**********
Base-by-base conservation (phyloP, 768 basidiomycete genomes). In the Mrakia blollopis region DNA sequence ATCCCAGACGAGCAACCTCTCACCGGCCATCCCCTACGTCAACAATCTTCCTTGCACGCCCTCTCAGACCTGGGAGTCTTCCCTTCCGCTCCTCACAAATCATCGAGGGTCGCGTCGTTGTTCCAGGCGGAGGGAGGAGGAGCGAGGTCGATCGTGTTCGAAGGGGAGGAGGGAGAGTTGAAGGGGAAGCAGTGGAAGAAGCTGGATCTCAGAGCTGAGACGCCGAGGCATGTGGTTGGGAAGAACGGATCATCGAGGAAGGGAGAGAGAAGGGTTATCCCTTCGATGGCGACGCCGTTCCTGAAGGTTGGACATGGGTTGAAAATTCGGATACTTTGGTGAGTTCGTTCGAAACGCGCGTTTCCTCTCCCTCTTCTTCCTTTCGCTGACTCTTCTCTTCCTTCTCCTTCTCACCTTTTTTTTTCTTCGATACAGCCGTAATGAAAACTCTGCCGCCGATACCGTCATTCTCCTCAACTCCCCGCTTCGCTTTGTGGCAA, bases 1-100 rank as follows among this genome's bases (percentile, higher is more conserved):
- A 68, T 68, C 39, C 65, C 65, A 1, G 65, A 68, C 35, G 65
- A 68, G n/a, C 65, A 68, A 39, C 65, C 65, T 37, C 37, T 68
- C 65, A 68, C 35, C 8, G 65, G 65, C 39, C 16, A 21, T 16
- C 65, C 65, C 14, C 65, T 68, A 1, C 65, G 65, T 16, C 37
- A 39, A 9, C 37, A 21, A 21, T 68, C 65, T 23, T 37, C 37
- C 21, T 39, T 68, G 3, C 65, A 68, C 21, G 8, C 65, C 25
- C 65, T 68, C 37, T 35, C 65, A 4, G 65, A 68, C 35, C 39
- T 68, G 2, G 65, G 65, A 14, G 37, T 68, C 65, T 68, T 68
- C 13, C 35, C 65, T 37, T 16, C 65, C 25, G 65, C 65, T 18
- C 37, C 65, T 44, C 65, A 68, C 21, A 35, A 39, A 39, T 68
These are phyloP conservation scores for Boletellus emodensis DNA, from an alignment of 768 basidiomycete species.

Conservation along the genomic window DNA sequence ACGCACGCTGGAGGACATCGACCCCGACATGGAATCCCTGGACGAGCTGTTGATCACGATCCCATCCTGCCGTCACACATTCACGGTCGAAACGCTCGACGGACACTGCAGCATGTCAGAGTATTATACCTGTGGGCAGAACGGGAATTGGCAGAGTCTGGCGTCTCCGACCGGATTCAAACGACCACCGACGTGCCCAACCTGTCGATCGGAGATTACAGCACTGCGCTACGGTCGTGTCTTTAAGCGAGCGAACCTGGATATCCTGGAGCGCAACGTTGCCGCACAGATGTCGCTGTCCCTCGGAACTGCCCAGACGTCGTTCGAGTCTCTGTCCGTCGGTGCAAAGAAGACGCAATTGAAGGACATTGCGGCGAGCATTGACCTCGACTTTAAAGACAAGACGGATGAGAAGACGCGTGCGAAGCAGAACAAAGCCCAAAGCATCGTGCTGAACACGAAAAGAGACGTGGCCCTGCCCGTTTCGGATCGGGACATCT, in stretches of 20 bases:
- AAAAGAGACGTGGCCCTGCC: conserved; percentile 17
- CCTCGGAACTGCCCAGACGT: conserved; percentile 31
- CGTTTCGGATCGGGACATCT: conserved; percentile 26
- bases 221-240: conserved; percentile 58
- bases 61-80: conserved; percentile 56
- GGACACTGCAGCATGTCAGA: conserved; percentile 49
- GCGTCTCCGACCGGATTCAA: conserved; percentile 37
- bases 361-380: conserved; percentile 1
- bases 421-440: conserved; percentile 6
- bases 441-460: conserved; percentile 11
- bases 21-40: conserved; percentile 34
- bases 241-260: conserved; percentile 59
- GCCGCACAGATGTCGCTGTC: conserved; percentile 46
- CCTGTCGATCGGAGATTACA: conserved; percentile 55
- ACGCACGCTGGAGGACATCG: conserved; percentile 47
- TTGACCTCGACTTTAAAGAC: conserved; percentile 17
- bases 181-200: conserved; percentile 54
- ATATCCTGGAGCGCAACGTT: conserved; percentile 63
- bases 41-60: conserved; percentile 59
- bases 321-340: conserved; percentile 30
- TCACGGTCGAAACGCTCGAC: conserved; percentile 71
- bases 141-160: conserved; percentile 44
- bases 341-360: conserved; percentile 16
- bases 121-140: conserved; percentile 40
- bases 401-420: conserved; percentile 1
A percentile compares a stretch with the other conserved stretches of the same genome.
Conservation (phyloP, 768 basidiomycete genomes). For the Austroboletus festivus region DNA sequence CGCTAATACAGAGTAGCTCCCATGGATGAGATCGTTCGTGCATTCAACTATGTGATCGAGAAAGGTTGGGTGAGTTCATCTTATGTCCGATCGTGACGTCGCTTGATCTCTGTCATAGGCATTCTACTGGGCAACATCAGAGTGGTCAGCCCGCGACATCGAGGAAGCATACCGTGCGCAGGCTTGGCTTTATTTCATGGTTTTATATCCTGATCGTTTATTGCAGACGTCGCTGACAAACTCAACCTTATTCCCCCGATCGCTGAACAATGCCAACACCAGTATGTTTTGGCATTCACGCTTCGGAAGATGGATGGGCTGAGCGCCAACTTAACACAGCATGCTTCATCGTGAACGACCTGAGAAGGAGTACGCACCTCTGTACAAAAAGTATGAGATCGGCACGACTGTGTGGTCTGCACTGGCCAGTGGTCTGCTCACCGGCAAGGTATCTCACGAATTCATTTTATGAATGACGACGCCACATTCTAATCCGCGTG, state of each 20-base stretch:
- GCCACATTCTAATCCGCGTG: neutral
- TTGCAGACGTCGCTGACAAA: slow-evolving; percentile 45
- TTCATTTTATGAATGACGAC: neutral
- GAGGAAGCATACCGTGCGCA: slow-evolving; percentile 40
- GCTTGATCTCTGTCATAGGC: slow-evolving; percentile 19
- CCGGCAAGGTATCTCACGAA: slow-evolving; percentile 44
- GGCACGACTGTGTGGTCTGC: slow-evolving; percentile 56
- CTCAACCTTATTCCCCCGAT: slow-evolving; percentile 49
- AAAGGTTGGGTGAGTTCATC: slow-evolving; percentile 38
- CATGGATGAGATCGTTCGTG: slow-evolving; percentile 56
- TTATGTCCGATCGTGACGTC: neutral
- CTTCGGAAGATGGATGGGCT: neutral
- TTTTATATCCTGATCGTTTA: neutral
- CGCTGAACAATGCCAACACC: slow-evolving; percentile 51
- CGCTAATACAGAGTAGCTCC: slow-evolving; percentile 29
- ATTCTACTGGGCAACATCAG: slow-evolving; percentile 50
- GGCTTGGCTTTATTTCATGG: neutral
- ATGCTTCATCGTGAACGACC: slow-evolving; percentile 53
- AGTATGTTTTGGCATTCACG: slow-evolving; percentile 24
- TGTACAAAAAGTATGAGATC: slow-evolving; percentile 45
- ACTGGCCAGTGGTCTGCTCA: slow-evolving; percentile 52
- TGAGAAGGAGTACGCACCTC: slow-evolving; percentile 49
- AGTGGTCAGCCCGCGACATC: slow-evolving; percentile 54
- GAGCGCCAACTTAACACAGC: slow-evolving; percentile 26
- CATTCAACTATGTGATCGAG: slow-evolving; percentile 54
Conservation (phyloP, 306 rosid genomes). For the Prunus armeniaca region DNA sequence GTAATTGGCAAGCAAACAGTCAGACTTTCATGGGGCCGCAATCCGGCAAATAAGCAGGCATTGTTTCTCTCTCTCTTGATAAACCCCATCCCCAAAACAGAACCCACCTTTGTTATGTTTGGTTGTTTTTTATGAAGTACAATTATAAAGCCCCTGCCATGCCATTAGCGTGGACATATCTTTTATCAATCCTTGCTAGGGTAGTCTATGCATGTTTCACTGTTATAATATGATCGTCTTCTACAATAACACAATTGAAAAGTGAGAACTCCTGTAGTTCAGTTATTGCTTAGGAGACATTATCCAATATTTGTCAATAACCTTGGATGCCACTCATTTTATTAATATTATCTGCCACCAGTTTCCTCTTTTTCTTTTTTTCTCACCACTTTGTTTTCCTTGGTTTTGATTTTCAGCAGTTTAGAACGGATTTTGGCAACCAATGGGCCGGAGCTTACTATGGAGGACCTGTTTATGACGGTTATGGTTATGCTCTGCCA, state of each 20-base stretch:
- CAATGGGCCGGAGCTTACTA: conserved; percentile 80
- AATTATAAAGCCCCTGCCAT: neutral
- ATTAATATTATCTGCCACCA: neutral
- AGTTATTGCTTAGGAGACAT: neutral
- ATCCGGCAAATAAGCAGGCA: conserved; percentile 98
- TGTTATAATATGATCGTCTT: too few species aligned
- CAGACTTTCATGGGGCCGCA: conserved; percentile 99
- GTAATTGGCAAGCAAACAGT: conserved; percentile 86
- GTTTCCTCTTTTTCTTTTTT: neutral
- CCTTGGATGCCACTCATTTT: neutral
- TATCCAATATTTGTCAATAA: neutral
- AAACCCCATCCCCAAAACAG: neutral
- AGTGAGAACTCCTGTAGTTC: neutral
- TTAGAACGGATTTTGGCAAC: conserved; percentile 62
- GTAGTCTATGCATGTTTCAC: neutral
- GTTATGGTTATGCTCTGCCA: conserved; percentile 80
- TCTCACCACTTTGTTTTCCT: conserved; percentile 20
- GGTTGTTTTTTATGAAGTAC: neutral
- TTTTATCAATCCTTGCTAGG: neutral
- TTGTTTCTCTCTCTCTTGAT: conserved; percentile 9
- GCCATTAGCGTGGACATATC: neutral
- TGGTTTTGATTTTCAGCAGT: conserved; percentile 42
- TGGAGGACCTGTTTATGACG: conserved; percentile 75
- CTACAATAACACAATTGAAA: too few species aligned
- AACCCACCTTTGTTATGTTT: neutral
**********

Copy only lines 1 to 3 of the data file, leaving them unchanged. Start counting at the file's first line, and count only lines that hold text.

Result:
Base-by-base conservation (phyloP, 768 basidiomycete genomes). In the Mrakia blollopis region DNA sequence ATCCCAGACGAGCAACCTCTCACCGGCCATCCCCTACGTCAACAATCTTCCTTGCACGCCCTCTCAGACCTGGGAGTCTTCCCTTCCGCTCCTCACAAATCATCGAGGGTCGCGTCGTTGTTCCAGGCGGAGGGAGGAGGAGCGAGGTCGATCGTGTTCGAAGGGGAGGAGGGAGAGTTGAAGGGGAAGCAGTGGAAGAAGCTGGATCTCAGAGCTGAGACGCCGAGGCATGTGGTTGGGAAGAACGGATCATCGAGGAAGGGAGAGAGAAGGGTTATCCCTTCGATGGCGACGCCGTTCCTGAAGGTTGGACATGGGTTGAAAATTCGGATACTTTGGTGAGTTCGTTCGAAACGCGCGTTTCCTCTCCCTCTTCTTCCTTTCGCTGACTCTTCTCTTCCTTCTCCTTCTCACCTTTTTTTTTCTTCGATACAGCCGTAATGAAAACTCTGCCGCCGATACCGTCATTCTCCTCAACTCCCCGCTTCGCTTTGTGGCAA, bases 1-100 rank as follows among this genome's bases (percentile, higher is more conserved):
- A 68, T 68, C 39, C 65, C 65, A 1, G 65, A 68, C 35, G 65
- A 68, G n/a, C 65, A 68, A 39, C 65, C 65, T 37, C 37, T 68